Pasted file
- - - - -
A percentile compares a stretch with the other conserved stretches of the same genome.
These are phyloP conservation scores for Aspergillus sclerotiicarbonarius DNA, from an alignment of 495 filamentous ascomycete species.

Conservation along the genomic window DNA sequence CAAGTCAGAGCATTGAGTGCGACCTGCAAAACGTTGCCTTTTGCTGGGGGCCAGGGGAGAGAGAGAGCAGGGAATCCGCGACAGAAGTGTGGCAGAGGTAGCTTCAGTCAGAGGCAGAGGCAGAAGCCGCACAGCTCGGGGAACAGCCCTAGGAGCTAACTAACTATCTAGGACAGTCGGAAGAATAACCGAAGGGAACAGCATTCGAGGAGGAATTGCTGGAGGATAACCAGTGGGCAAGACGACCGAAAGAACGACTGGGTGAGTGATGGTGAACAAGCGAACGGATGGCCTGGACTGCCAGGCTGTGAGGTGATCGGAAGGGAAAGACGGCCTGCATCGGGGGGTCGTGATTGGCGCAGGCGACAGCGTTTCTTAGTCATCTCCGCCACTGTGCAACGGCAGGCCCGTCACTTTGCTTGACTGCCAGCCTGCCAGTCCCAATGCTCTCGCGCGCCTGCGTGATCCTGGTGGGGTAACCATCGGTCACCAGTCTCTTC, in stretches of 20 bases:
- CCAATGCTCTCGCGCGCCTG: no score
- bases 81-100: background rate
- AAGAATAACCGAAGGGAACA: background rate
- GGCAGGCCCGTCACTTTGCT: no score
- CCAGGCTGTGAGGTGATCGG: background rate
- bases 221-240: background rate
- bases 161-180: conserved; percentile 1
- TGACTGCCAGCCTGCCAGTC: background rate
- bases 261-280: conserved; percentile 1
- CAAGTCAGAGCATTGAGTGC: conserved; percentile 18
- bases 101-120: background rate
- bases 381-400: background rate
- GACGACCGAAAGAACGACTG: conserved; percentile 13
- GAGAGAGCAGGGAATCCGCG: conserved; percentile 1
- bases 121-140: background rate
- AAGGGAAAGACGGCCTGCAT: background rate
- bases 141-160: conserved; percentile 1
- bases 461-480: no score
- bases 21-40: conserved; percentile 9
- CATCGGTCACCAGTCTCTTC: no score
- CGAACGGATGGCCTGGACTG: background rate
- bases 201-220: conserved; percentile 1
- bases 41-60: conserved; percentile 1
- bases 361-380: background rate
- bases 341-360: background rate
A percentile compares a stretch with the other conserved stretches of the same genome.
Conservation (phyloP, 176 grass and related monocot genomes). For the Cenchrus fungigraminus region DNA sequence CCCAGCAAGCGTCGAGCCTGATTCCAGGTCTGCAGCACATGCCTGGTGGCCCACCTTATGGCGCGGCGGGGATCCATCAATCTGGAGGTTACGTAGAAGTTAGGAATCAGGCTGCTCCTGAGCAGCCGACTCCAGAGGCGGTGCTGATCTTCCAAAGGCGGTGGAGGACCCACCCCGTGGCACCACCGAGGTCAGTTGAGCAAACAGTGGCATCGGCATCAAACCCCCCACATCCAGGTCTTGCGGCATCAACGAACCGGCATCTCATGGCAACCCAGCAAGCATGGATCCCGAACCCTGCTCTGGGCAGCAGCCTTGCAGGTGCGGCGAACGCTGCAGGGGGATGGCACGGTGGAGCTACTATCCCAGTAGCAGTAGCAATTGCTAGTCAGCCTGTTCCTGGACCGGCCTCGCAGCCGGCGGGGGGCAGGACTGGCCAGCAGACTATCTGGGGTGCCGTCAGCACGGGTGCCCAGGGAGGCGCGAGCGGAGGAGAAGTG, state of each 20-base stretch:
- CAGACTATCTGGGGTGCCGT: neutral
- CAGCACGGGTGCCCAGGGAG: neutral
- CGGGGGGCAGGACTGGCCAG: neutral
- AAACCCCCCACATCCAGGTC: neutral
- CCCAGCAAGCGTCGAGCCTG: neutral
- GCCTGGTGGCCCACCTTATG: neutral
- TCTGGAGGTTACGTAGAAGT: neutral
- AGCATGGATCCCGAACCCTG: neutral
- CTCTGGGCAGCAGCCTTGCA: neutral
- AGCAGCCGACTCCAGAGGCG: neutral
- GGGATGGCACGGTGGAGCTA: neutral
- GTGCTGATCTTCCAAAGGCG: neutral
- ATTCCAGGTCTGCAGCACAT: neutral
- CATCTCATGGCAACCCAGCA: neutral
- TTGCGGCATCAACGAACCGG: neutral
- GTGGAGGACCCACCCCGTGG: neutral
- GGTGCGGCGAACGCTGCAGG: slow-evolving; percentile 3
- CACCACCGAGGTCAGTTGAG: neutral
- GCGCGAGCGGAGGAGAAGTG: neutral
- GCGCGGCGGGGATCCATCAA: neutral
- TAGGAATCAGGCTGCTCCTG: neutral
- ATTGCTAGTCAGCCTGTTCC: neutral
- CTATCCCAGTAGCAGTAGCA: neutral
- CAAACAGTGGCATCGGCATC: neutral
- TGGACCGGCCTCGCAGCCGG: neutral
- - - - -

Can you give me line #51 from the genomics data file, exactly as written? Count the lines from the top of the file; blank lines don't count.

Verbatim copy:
- TAGGAATCAGGCTGCTCCTG: neutral